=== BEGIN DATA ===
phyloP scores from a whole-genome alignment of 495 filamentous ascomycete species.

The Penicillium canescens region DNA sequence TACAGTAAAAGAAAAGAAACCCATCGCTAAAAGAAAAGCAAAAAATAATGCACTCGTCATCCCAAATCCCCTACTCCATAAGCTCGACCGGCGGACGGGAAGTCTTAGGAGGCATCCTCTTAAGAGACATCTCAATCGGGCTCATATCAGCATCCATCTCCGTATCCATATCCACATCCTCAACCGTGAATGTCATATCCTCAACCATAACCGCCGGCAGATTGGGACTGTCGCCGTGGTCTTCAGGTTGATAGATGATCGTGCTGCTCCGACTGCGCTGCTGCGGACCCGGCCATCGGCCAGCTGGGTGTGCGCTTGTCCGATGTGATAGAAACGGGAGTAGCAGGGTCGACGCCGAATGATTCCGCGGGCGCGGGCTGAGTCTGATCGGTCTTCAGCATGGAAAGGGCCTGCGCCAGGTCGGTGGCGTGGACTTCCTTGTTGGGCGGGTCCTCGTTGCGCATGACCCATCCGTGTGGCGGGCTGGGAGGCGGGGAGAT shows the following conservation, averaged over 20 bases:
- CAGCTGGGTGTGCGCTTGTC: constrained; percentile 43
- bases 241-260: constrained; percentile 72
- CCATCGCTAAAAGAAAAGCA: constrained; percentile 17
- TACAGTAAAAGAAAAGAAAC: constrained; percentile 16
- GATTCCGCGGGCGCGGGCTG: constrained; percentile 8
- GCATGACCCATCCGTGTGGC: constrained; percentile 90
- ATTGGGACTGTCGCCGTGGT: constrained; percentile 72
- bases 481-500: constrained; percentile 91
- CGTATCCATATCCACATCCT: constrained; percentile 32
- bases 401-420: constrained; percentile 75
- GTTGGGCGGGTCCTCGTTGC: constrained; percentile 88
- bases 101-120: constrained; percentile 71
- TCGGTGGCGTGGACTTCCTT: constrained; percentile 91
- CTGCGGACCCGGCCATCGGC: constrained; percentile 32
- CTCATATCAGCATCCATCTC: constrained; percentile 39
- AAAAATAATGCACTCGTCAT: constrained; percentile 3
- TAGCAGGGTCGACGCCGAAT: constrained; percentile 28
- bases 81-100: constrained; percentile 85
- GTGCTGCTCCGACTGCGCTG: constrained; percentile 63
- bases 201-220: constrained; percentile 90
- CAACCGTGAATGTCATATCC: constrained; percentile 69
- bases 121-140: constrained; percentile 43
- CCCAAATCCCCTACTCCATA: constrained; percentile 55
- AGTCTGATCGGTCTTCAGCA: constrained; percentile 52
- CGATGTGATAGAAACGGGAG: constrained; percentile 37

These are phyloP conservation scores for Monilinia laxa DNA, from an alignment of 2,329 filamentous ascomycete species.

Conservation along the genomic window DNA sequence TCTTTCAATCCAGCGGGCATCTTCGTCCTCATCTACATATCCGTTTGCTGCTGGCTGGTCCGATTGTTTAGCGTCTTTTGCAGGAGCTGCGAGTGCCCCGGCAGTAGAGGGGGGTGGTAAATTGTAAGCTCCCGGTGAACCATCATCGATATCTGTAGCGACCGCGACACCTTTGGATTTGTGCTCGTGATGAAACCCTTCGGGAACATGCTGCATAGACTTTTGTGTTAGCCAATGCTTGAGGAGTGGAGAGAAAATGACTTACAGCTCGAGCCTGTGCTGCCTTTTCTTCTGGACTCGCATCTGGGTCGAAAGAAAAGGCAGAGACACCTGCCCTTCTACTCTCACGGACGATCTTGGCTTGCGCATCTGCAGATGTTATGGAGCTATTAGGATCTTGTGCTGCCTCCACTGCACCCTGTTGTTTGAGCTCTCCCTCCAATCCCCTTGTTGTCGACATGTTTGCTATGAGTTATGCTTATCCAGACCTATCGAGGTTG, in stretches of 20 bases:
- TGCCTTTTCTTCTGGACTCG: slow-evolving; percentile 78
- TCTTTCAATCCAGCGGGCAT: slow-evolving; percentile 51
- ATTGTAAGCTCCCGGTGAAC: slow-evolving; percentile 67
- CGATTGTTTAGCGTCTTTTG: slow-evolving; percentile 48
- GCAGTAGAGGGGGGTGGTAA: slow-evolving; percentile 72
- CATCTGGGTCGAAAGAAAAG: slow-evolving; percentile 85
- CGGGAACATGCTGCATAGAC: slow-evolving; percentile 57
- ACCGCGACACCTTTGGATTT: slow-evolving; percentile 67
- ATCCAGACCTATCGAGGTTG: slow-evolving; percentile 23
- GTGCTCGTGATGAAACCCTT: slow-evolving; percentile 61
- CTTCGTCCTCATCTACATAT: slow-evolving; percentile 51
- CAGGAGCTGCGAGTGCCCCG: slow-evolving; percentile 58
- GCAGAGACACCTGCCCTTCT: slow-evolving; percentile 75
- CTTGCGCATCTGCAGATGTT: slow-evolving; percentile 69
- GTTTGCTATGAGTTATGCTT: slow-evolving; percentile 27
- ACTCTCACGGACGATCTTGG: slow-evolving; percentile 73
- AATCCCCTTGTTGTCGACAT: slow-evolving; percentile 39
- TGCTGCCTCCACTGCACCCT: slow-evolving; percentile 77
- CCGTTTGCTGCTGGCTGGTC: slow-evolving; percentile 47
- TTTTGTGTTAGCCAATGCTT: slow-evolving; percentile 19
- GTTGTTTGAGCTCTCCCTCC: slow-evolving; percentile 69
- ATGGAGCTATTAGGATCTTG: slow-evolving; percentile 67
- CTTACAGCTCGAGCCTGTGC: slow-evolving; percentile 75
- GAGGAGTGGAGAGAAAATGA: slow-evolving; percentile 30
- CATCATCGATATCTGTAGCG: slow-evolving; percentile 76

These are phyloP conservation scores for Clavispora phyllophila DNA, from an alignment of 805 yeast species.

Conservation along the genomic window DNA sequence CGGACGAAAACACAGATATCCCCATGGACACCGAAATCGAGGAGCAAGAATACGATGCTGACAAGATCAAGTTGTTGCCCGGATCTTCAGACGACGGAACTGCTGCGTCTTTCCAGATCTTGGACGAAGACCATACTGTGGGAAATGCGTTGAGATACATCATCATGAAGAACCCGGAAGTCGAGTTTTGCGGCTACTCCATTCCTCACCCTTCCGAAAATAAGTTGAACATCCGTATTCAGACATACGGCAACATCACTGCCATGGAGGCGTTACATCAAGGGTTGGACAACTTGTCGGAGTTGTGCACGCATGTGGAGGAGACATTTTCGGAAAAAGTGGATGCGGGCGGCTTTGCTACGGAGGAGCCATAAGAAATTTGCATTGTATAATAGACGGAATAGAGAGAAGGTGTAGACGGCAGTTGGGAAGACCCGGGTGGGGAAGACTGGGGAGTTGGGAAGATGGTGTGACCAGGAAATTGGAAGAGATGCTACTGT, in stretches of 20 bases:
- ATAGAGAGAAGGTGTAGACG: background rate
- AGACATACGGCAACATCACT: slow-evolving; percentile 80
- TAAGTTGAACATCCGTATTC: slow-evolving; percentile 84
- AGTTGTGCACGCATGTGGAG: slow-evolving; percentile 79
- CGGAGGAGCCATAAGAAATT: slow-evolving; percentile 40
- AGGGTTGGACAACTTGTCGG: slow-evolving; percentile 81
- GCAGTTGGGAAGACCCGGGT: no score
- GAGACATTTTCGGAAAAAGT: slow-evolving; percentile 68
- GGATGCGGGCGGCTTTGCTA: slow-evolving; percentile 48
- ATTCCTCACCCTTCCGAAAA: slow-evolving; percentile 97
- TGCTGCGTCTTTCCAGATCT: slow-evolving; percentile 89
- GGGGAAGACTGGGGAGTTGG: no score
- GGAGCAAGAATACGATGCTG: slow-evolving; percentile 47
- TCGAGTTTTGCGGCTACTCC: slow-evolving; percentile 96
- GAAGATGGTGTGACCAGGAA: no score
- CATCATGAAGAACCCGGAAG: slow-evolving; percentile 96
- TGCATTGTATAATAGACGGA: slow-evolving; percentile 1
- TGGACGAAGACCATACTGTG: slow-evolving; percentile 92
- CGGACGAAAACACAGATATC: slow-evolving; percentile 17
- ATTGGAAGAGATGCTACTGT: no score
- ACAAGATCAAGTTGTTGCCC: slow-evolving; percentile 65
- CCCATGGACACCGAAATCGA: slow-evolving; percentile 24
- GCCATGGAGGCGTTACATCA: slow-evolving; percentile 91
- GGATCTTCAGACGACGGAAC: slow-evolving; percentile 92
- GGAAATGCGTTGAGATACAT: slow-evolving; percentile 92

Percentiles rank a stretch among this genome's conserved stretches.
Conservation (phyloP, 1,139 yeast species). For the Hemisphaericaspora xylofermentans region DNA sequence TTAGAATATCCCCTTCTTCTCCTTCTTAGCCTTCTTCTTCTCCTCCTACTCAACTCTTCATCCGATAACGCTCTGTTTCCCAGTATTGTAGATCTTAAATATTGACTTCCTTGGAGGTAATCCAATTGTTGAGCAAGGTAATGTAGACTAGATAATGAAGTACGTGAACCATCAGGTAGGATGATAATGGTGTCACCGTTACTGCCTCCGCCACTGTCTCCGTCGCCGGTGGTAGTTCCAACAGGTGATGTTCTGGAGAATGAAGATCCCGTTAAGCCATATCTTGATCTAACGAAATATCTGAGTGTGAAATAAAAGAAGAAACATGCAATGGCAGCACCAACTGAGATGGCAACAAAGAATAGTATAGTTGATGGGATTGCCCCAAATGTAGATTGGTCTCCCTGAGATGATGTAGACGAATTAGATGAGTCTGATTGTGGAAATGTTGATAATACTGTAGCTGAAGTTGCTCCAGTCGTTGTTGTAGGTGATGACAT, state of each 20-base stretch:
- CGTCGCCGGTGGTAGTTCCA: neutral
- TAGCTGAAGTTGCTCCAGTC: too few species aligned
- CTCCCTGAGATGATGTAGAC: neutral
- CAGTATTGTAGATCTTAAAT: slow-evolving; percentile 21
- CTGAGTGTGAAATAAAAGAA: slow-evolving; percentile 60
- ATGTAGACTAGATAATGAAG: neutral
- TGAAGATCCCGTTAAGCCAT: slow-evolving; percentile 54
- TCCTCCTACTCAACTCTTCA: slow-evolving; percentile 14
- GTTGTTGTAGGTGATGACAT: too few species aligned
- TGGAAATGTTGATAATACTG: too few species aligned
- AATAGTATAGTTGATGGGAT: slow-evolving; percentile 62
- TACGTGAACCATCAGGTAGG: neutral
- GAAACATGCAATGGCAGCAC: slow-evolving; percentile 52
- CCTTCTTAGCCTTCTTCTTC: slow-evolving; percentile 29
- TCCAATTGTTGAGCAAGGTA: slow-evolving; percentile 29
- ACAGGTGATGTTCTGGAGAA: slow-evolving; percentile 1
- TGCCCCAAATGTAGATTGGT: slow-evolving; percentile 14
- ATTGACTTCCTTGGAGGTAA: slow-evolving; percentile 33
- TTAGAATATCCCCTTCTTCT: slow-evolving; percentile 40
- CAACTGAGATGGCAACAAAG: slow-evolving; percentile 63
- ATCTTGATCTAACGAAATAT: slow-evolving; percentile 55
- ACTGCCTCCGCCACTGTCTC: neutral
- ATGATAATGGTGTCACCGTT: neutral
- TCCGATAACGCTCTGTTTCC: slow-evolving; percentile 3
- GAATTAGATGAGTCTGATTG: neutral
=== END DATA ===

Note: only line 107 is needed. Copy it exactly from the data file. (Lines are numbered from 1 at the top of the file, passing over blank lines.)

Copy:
- TCCGATAACGCTCTGTTTCC: slow-evolving; percentile 3